Intensive pig farming and the pig code need to change if images shown on a television programme reflect the state of the industry nationally, Prime Minister John Key says.

TVNZ's Sunday programme recently broadcast footage of an animal rights organisation escorting comedian Mike King around a North Island intensive pig farm they had broken into.

King, a long-standing front man for a campaign advertising pork, said he was deeply ashamed of his role.

The pigs were unable to move and obviously in distress, chewing at the cage bars and frothing at the mouth, he said.

In Parliament, Green MP Sue Kedgley asked Mr Key about the case he previously described as `very, very disturbing".

Mr Key said Agriculture Minister David Carter was looking into the issue and the National Animal Welfare Advisory Committee (Nawac) members was considering the 2005 pig code. The SPCA and Federated Farmers were represented on the committee.

"If those images that were displayed on the Sunday programme are in anyway a reflection of the industry in New Zealand then I would expect changes to that code and changes to the industry," Mr Key said.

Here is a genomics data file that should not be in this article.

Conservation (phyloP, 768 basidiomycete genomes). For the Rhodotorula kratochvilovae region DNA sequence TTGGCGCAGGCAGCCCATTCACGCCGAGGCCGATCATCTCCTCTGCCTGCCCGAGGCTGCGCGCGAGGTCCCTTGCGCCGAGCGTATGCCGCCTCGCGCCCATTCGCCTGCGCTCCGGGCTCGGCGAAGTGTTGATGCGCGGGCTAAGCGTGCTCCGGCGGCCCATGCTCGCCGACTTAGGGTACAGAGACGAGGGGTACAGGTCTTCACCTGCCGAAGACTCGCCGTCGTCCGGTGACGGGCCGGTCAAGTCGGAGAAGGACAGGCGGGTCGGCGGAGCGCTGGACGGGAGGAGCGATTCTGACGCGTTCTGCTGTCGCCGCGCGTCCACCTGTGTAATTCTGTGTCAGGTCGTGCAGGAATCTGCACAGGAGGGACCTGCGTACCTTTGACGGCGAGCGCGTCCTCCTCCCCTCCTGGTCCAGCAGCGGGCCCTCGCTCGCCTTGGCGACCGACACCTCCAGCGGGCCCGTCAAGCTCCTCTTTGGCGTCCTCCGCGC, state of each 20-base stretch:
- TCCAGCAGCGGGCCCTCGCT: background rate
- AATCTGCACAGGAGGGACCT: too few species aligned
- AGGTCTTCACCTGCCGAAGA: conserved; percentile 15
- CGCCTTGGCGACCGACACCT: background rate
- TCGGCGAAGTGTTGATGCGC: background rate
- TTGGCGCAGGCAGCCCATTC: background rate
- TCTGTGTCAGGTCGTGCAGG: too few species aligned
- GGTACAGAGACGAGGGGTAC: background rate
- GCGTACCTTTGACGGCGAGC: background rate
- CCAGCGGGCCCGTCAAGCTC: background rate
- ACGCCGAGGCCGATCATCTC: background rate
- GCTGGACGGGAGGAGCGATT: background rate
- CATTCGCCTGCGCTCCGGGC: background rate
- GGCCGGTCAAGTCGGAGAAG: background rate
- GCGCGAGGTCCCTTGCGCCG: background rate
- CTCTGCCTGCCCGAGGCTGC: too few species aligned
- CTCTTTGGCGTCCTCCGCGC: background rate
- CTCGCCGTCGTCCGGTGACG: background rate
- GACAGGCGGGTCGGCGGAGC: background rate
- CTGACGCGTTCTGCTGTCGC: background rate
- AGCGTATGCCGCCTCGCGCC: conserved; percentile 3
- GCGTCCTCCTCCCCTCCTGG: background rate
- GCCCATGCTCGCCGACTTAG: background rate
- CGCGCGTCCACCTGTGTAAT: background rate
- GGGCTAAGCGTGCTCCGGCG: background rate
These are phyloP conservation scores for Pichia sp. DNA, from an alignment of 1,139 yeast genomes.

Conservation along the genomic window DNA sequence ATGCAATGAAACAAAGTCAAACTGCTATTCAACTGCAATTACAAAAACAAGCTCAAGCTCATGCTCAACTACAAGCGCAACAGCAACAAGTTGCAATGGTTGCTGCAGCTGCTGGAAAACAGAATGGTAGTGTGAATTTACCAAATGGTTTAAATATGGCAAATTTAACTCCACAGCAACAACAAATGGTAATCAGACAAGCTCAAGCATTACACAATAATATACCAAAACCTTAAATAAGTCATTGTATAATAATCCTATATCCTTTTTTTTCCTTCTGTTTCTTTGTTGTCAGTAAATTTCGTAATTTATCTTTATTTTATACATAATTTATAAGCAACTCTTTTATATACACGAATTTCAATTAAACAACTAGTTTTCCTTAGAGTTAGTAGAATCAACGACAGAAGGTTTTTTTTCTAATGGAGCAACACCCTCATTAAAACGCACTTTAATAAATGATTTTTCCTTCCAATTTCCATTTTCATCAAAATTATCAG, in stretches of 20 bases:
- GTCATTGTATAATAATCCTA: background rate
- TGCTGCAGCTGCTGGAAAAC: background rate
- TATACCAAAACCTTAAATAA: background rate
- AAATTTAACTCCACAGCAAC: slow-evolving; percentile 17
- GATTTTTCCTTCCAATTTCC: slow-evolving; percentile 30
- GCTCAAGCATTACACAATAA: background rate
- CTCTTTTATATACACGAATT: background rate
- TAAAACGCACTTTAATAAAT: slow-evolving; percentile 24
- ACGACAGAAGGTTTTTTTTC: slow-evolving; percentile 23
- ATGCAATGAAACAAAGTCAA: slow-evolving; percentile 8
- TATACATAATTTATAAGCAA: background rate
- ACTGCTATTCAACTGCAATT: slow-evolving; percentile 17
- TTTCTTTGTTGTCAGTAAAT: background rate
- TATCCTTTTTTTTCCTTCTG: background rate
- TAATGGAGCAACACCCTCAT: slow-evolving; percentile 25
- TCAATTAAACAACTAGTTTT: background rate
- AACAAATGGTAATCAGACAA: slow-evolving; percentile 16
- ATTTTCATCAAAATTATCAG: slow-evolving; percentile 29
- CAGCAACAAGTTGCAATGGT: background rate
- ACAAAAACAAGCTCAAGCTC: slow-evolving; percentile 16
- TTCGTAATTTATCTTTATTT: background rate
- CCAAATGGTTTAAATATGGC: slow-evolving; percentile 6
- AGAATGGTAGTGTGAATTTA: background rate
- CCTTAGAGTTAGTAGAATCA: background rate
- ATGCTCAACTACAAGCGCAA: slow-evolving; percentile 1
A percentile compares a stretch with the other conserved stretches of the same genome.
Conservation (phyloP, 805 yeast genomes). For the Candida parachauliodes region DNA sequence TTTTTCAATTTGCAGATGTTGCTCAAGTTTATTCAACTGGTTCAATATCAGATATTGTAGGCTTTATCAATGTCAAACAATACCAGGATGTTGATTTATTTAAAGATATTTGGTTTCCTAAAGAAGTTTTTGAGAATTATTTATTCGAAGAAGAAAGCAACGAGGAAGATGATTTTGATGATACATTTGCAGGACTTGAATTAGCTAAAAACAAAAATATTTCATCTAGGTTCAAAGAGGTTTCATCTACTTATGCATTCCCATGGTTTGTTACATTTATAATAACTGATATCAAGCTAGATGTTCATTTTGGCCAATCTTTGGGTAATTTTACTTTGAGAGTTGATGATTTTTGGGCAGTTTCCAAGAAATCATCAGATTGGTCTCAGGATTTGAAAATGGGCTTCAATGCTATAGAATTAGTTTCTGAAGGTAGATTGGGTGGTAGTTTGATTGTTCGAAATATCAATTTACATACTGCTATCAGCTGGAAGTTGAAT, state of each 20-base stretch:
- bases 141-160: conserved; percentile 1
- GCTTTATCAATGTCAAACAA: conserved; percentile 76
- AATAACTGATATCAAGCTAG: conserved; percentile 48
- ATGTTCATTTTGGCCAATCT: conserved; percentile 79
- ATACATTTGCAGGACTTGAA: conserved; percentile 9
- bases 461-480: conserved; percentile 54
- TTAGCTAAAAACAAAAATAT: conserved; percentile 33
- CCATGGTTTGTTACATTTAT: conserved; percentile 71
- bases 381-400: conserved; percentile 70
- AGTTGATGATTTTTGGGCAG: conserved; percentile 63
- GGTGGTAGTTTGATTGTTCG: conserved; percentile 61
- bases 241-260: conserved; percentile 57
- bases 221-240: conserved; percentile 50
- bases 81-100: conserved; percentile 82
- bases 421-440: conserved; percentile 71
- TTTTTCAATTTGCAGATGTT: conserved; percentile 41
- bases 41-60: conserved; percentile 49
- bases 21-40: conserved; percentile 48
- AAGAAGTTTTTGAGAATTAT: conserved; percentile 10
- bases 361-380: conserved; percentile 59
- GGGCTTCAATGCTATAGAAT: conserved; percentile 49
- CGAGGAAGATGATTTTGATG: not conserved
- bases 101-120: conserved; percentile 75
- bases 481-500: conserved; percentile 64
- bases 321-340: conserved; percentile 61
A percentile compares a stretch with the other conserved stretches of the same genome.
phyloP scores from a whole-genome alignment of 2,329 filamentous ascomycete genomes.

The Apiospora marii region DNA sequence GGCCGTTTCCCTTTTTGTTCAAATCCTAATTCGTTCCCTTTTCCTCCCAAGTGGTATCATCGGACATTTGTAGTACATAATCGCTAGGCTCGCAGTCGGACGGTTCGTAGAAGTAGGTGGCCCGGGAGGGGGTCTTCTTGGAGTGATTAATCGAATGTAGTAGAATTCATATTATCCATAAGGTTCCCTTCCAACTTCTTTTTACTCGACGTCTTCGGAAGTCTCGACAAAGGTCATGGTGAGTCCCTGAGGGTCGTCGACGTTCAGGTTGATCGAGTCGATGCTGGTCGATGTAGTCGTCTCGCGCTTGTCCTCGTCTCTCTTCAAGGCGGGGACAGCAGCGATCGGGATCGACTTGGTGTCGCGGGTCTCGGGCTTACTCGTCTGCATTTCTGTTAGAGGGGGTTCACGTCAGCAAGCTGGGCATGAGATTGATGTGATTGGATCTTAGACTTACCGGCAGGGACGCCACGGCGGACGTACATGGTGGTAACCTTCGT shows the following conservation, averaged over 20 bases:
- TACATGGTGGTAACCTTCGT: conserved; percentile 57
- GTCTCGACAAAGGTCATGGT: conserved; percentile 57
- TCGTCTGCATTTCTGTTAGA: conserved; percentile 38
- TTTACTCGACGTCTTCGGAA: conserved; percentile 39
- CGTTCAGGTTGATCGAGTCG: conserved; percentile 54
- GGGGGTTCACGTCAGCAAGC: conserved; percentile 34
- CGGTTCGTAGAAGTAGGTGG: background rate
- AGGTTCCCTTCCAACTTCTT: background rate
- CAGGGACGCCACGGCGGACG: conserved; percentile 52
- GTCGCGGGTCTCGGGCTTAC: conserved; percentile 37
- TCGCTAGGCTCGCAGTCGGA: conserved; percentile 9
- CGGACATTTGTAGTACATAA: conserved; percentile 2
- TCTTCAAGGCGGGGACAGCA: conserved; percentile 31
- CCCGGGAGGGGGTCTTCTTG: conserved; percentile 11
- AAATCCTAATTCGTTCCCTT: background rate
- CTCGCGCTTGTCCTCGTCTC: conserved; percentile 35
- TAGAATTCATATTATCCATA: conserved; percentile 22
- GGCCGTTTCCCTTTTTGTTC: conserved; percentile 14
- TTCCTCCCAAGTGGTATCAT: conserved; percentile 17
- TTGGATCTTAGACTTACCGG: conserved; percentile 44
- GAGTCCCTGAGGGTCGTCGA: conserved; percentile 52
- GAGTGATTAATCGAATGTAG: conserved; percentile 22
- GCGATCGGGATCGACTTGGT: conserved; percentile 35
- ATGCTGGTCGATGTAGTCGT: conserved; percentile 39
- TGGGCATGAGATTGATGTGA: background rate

Ms Kedgley asked why Mr Carter appeared stunned by the images when he knew of the widespread used of sow crates in New Zealand because he had a briefing from animal welfare group, Campaign Against Factory Farming in 2005. He was also given documents on the issue and was sent emails about the issue.

Mr Key said he had confidence in the minister.

In a subsequent statement Ms Kedgley said she doubted Nawac's "ability to make fair and impartial recommendations" because its chairman, retired veterinarian Dr Peter O'Hara, previously said there was no reason to think pigs were unhappy in sow stalls.

Ms Kedgley said he appeared to have already made up his mind.

The Ministry of Agriculture and Forestry is investigating the piggery filmed.

The farm is owned by former New Zealand Pork Industry Board chairman Colin Kay who said the pigs did not normally behave the way shown in the footage.

The New Zealand Pork Industry Board said long-term use of sow stalls was being phased out and the programme did not represent the pork industry as a whole.